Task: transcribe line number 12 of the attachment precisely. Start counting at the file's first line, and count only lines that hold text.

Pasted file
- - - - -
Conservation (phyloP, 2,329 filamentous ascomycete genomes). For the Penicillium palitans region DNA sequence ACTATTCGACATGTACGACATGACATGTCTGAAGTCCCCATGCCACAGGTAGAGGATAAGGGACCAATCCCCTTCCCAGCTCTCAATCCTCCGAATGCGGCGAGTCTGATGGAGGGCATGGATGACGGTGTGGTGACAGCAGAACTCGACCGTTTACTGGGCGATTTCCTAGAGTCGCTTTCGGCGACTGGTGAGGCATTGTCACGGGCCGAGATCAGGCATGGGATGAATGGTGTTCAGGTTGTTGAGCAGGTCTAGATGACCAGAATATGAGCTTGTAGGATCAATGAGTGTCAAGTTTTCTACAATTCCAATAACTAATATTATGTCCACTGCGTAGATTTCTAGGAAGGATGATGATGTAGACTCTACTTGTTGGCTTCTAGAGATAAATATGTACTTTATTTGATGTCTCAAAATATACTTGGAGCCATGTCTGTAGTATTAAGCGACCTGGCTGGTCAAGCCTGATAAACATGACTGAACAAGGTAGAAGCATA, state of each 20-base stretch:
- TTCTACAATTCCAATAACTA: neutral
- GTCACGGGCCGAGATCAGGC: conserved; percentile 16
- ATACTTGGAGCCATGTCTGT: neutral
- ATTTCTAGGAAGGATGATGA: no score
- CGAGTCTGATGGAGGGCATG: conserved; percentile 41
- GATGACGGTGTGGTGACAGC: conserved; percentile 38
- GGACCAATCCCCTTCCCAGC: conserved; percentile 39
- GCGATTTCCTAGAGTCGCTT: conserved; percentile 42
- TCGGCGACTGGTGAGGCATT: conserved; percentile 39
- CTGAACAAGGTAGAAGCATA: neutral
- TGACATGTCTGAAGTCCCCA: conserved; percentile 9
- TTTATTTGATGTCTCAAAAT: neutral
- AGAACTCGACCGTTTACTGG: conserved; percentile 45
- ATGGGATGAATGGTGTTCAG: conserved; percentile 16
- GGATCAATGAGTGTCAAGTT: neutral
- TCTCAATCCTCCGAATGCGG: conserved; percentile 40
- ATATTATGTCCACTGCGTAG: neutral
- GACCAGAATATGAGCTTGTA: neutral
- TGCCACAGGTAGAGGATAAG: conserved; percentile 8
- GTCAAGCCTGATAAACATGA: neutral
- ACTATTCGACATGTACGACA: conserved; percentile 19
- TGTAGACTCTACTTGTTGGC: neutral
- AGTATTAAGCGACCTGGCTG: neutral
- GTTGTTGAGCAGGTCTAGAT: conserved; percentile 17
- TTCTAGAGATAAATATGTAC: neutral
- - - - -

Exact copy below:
- TGACATGTCTGAAGTCCCCA: conserved; percentile 9